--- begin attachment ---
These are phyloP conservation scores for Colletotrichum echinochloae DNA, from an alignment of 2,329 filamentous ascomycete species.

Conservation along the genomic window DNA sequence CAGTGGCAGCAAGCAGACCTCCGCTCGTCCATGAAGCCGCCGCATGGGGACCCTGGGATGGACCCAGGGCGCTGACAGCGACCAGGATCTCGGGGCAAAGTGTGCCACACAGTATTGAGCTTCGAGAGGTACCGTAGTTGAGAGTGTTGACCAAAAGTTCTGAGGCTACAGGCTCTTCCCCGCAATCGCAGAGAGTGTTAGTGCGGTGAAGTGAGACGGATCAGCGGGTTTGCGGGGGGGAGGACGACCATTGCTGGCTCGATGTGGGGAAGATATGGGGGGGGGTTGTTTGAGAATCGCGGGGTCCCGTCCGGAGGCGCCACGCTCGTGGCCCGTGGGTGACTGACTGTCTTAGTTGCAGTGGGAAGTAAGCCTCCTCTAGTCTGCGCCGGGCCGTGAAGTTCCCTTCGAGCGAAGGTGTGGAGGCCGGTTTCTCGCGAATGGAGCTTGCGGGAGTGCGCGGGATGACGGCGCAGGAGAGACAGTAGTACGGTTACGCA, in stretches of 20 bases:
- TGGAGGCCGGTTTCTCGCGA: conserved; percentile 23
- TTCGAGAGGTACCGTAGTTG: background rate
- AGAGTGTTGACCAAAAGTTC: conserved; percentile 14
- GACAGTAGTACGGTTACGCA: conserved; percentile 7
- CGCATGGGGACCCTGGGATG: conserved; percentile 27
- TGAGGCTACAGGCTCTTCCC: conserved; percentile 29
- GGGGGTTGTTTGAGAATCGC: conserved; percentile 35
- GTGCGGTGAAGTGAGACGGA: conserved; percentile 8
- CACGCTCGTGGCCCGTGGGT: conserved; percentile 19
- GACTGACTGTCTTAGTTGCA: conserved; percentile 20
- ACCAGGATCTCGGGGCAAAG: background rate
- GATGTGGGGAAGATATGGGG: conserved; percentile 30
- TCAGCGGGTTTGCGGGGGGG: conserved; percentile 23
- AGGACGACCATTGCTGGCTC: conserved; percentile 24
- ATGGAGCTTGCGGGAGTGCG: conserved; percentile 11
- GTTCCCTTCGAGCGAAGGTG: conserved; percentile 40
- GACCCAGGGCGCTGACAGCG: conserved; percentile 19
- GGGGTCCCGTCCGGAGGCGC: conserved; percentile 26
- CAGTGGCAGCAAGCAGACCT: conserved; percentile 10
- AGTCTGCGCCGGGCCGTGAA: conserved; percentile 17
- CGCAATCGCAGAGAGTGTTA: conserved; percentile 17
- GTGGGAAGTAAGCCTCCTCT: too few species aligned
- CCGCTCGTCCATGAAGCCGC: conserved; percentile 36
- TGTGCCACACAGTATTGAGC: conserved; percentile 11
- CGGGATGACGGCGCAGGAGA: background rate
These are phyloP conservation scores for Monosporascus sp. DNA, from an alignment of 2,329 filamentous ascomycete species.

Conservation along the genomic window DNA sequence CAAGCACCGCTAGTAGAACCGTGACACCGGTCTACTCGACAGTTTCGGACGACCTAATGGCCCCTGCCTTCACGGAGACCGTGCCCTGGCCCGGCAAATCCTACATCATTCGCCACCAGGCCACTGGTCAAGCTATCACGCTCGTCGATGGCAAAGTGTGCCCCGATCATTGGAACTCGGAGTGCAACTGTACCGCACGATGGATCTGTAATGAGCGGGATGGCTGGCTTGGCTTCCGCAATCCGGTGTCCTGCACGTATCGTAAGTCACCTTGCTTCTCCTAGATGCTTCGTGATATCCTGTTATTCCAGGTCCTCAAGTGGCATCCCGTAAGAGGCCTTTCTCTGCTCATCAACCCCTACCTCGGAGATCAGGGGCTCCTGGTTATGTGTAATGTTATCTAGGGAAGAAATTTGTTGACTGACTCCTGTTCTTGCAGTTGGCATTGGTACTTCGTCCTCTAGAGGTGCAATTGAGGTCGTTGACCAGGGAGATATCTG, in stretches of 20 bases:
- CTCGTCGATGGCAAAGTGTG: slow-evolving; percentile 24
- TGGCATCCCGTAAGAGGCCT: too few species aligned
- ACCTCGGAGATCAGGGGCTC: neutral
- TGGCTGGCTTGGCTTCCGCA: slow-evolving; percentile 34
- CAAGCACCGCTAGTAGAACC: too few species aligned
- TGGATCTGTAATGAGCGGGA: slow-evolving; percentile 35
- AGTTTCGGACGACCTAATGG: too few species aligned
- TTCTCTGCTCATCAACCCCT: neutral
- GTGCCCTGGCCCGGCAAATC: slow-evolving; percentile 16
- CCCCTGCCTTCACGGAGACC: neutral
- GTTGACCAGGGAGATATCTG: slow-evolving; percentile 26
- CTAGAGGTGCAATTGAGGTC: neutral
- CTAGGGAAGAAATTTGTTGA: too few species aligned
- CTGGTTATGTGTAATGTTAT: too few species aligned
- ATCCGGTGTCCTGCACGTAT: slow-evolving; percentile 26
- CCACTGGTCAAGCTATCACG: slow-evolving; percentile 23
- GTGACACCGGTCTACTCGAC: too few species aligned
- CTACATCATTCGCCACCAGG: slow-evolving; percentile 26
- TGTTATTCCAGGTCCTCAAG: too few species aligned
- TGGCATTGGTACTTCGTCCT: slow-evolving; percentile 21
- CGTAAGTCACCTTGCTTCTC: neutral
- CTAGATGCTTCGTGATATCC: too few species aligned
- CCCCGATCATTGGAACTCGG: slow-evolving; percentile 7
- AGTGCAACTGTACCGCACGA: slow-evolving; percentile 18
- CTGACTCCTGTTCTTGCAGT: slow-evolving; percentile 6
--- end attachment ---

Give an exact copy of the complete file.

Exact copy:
These are phyloP conservation scores for Colletotrichum echinochloae DNA, from an alignment of 2,329 filamentous ascomycete species.

Conservation along the genomic window DNA sequence CAGTGGCAGCAAGCAGACCTCCGCTCGTCCATGAAGCCGCCGCATGGGGACCCTGGGATGGACCCAGGGCGCTGACAGCGACCAGGATCTCGGGGCAAAGTGTGCCACACAGTATTGAGCTTCGAGAGGTACCGTAGTTGAGAGTGTTGACCAAAAGTTCTGAGGCTACAGGCTCTTCCCCGCAATCGCAGAGAGTGTTAGTGCGGTGAAGTGAGACGGATCAGCGGGTTTGCGGGGGGGAGGACGACCATTGCTGGCTCGATGTGGGGAAGATATGGGGGGGGGTTGTTTGAGAATCGCGGGGTCCCGTCCGGAGGCGCCACGCTCGTGGCCCGTGGGTGACTGACTGTCTTAGTTGCAGTGGGAAGTAAGCCTCCTCTAGTCTGCGCCGGGCCGTGAAGTTCCCTTCGAGCGAAGGTGTGGAGGCCGGTTTCTCGCGAATGGAGCTTGCGGGAGTGCGCGGGATGACGGCGCAGGAGAGACAGTAGTACGGTTACGCA, in stretches of 20 bases:
- TGGAGGCCGGTTTCTCGCGA: conserved; percentile 23
- TTCGAGAGGTACCGTAGTTG: background rate
- AGAGTGTTGACCAAAAGTTC: conserved; percentile 14
- GACAGTAGTACGGTTACGCA: conserved; percentile 7
- CGCATGGGGACCCTGGGATG: conserved; percentile 27
- TGAGGCTACAGGCTCTTCCC: conserved; percentile 29
- GGGGGTTGTTTGAGAATCGC: conserved; percentile 35
- GTGCGGTGAAGTGAGACGGA: conserved; percentile 8
- CACGCTCGTGGCCCGTGGGT: conserved; percentile 19
- GACTGACTGTCTTAGTTGCA: conserved; percentile 20
- ACCAGGATCTCGGGGCAAAG: background rate
- GATGTGGGGAAGATATGGGG: conserved; percentile 30
- TCAGCGGGTTTGCGGGGGGG: conserved; percentile 23
- AGGACGACCATTGCTGGCTC: conserved; percentile 24
- ATGGAGCTTGCGGGAGTGCG: conserved; percentile 11
- GTTCCCTTCGAGCGAAGGTG: conserved; percentile 40
- GACCCAGGGCGCTGACAGCG: conserved; percentile 19
- GGGGTCCCGTCCGGAGGCGC: conserved; percentile 26
- CAGTGGCAGCAAGCAGACCT: conserved; percentile 10
- AGTCTGCGCCGGGCCGTGAA: conserved; percentile 17
- CGCAATCGCAGAGAGTGTTA: conserved; percentile 17
- GTGGGAAGTAAGCCTCCTCT: too few species aligned
- CCGCTCGTCCATGAAGCCGC: conserved; percentile 36
- TGTGCCACACAGTATTGAGC: conserved; percentile 11
- CGGGATGACGGCGCAGGAGA: background rate
These are phyloP conservation scores for Monosporascus sp. DNA, from an alignment of 2,329 filamentous ascomycete species.

Conservation along the genomic window DNA sequence CAAGCACCGCTAGTAGAACCGTGACACCGGTCTACTCGACAGTTTCGGACGACCTAATGGCCCCTGCCTTCACGGAGACCGTGCCCTGGCCCGGCAAATCCTACATCATTCGCCACCAGGCCACTGGTCAAGCTATCACGCTCGTCGATGGCAAAGTGTGCCCCGATCATTGGAACTCGGAGTGCAACTGTACCGCACGATGGATCTGTAATGAGCGGGATGGCTGGCTTGGCTTCCGCAATCCGGTGTCCTGCACGTATCGTAAGTCACCTTGCTTCTCCTAGATGCTTCGTGATATCCTGTTATTCCAGGTCCTCAAGTGGCATCCCGTAAGAGGCCTTTCTCTGCTCATCAACCCCTACCTCGGAGATCAGGGGCTCCTGGTTATGTGTAATGTTATCTAGGGAAGAAATTTGTTGACTGACTCCTGTTCTTGCAGTTGGCATTGGTACTTCGTCCTCTAGAGGTGCAATTGAGGTCGTTGACCAGGGAGATATCTG, in stretches of 20 bases:
- CTCGTCGATGGCAAAGTGTG: slow-evolving; percentile 24
- TGGCATCCCGTAAGAGGCCT: too few species aligned
- ACCTCGGAGATCAGGGGCTC: neutral
- TGGCTGGCTTGGCTTCCGCA: slow-evolving; percentile 34
- CAAGCACCGCTAGTAGAACC: too few species aligned
- TGGATCTGTAATGAGCGGGA: slow-evolving; percentile 35
- AGTTTCGGACGACCTAATGG: too few species aligned
- TTCTCTGCTCATCAACCCCT: neutral
- GTGCCCTGGCCCGGCAAATC: slow-evolving; percentile 16
- CCCCTGCCTTCACGGAGACC: neutral
- GTTGACCAGGGAGATATCTG: slow-evolving; percentile 26
- CTAGAGGTGCAATTGAGGTC: neutral
- CTAGGGAAGAAATTTGTTGA: too few species aligned
- CTGGTTATGTGTAATGTTAT: too few species aligned
- ATCCGGTGTCCTGCACGTAT: slow-evolving; percentile 26
- CCACTGGTCAAGCTATCACG: slow-evolving; percentile 23
- GTGACACCGGTCTACTCGAC: too few species aligned
- CTACATCATTCGCCACCAGG: slow-evolving; percentile 26
- TGTTATTCCAGGTCCTCAAG: too few species aligned
- TGGCATTGGTACTTCGTCCT: slow-evolving; percentile 21
- CGTAAGTCACCTTGCTTCTC: neutral
- CTAGATGCTTCGTGATATCC: too few species aligned
- CCCCGATCATTGGAACTCGG: slow-evolving; percentile 7
- AGTGCAACTGTACCGCACGA: slow-evolving; percentile 18
- CTGACTCCTGTTCTTGCAGT: slow-evolving; percentile 6